As a landlord, you understand that sometimes your tenants can't pay rent. It's not an ideal situation for anyone involved. A tenant doesn't want to lose their home, and a landlord doesn't want to make anyone homeless.
However, sometimes you'll have to act against a tenant with too many late payments. Here's what you should do if you're dealing with a tenant in San Diego who can't pay their rent on time.
Double Check the Rental Contract
Before taking any direct action, double-check the lease to decide what date your tenant's rent is due. If your tenant has consistently paid their rent early, you may think it's late if they haven't paid it by a regular date. By checking the lease, you can see if the rent is late or later than usual.
This is an essential first step before any rent collection processes begin. You'll avoid unnecessary confrontation with a tenant if you're confident their rent is late before going to them.
Make Contact With the Tenant
Once you know the rent is overdue, contact your tenant by phone, post, or in person. If your tenant has always been reliable for payment, a quick text to remind them their rent is due might be appreciated. Busy San Diego life can cause anyone to forget their rent is due once or twice accidentally!
Offer a Payment Plan
If you would prefer not to lose a tenant who has been good aside from late rent, a payment plan can help. It allows you and the tenant to feel more in control about paying and receiving rent. A tenant who is having money problems will appreciate this option a lot.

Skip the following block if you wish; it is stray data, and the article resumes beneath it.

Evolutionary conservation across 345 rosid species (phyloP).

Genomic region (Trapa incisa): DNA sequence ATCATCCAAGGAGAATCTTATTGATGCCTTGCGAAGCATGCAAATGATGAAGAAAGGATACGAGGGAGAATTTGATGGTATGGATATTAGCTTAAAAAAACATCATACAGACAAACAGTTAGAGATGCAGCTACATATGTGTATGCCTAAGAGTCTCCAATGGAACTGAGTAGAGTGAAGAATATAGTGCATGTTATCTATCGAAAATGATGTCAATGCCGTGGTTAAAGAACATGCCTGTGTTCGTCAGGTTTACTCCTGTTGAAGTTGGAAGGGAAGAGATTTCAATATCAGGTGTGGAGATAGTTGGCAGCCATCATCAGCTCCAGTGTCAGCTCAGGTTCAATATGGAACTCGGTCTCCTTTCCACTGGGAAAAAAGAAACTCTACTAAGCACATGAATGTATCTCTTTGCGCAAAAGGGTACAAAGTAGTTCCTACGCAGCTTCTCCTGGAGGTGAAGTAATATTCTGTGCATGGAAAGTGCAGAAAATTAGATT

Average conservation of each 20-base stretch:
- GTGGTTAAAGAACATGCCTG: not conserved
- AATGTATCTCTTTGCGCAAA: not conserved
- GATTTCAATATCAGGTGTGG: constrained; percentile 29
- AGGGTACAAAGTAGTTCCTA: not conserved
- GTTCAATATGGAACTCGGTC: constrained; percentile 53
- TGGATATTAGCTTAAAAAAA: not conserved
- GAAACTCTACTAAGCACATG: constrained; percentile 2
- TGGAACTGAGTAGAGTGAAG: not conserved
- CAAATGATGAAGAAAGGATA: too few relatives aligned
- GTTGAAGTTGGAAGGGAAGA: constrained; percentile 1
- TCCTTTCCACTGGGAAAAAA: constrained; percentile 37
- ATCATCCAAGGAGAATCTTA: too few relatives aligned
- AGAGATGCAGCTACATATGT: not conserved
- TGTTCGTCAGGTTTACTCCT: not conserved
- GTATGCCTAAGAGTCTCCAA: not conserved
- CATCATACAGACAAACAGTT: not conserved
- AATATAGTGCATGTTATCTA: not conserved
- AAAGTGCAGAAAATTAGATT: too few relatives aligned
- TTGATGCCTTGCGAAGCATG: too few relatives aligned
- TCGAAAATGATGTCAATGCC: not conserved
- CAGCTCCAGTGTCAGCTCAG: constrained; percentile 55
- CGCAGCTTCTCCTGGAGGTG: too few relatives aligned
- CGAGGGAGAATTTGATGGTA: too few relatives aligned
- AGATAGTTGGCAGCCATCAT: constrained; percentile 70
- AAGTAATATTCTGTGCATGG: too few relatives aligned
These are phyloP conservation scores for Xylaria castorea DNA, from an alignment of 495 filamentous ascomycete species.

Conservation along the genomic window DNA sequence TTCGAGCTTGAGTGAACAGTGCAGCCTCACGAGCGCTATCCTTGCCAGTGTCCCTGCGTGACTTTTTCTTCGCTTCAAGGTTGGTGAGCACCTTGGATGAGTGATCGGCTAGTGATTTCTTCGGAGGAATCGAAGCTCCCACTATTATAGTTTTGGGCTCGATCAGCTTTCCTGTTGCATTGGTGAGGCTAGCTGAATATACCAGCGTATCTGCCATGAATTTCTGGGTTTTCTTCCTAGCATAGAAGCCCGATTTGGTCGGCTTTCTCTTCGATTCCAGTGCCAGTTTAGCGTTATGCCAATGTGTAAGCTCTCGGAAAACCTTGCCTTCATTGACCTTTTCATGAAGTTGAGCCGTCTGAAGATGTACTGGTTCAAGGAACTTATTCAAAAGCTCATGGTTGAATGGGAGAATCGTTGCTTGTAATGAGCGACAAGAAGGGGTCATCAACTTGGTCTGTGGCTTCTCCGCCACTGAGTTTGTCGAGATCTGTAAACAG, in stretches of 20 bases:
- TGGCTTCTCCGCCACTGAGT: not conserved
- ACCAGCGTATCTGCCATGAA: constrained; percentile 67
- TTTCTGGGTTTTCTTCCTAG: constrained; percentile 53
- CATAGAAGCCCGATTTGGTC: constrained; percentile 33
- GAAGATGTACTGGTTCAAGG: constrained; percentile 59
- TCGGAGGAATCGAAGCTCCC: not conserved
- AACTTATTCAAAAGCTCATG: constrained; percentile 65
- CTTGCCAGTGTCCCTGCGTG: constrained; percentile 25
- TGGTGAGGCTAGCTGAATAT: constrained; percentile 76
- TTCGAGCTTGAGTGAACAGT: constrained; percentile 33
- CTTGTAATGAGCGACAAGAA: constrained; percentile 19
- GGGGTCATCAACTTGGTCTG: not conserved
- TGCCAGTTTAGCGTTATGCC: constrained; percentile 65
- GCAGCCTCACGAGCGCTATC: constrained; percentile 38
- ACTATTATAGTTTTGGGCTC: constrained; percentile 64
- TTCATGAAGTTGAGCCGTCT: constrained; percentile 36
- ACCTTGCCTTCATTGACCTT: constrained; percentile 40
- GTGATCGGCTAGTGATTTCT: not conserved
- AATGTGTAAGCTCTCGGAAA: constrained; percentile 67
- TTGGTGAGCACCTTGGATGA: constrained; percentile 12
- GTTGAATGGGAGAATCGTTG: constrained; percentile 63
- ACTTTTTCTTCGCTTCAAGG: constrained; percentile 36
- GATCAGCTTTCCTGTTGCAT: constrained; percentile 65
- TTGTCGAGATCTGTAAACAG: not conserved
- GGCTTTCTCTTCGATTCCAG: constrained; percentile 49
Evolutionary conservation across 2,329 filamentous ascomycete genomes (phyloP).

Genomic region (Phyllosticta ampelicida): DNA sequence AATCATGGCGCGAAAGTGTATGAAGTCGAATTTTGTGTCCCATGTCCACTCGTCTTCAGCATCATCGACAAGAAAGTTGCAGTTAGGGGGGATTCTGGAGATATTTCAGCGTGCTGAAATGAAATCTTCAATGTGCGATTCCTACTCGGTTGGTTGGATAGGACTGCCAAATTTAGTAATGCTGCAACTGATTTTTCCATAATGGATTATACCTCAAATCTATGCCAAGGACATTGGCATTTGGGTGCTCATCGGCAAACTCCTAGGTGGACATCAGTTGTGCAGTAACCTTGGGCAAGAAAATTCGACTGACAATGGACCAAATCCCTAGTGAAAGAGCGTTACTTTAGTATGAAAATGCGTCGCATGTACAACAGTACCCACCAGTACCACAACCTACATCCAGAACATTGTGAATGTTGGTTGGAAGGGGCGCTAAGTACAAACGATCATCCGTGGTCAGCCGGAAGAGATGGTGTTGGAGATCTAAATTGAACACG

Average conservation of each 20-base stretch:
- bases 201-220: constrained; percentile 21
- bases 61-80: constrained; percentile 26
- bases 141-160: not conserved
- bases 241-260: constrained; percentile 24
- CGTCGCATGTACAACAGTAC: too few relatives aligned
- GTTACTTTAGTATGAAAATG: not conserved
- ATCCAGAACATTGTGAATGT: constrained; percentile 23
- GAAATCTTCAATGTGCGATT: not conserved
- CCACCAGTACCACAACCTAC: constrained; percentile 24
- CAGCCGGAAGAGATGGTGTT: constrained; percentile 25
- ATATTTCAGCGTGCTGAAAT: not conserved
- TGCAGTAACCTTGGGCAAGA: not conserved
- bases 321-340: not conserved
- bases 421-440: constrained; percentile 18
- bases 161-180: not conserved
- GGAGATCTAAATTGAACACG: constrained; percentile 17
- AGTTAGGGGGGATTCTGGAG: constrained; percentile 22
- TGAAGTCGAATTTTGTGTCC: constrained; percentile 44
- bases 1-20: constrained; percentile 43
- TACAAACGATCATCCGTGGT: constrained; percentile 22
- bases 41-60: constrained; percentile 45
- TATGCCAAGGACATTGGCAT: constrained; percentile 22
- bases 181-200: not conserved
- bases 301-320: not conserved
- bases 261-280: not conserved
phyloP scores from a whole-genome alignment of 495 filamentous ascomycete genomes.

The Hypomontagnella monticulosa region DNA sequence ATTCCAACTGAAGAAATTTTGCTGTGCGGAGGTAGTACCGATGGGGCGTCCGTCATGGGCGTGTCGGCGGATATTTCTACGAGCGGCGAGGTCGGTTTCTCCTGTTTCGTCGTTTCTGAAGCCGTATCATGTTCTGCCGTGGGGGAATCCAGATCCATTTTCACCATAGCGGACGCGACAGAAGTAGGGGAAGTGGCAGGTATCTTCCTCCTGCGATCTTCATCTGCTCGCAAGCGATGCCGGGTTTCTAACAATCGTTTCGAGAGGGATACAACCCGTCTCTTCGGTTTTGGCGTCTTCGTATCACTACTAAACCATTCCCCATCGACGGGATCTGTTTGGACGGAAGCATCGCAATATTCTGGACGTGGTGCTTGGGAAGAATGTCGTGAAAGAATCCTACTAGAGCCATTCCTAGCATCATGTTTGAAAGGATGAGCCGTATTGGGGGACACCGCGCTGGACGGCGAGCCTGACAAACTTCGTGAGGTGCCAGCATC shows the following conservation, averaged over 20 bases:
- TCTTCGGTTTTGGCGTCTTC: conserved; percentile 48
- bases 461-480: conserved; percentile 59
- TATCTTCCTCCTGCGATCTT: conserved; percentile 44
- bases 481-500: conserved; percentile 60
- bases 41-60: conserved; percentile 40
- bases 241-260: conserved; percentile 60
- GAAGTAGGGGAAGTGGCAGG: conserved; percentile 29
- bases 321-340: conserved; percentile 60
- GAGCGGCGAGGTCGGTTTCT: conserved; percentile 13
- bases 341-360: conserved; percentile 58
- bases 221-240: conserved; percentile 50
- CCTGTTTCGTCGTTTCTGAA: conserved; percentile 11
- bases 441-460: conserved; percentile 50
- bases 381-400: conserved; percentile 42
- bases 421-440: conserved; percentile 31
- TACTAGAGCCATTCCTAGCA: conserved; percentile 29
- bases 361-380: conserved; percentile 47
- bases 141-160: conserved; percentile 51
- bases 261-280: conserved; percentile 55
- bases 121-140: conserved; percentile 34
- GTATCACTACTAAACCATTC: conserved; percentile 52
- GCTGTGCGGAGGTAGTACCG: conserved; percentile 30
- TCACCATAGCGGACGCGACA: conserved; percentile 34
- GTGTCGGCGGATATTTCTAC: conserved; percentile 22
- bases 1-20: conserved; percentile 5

For example, if there have been several late payments, allow the tenant to pay a little back each month on top of their monthly rent. This helps to spread the cost of missed rent payments and will ensure you and your tenant stay on good terms.
Use a Pay-or-Quit Notice
If you've tried everything and still haven't received the rent on time, a pay-or-quit notice is one of the first steps in the formal eviction process. When your tenant is served with a pay-or-quit notice, they must pay their late rent or face being evicted from the property.
The notice will describe in detail what payments are late and if they have any late fees associated with them. As a legal document, getting advice from a property management team before serving a pay-to-quit notice is often a good idea.
Begin the Eviction Process
If you decide eviction is your only option, you should inform your tenant by sending them a notice. Give them a chance to respond to this notice before taking further steps. It may allow them time to agree with you regarding paying back any rent they owe.
You can start the eviction process in San Diego by contacting the Sherrif. They will send a notice to vacate to the tenant, who has five days to move out. If they fail to do this, a sheriff can forcefully remove them and have the locks changed.
Understand What to Do if Your Tenants Can't Pay Rent
If your tenants can't pay rent or consistently do so late, it's time to take action. Always show compassion; some people may forget or be short during certain months. If they are a tenant you don't want to lose, then compromise with them so that you both feel satisfied with the solution.
To get advice from expert property managers, you can contact us right here.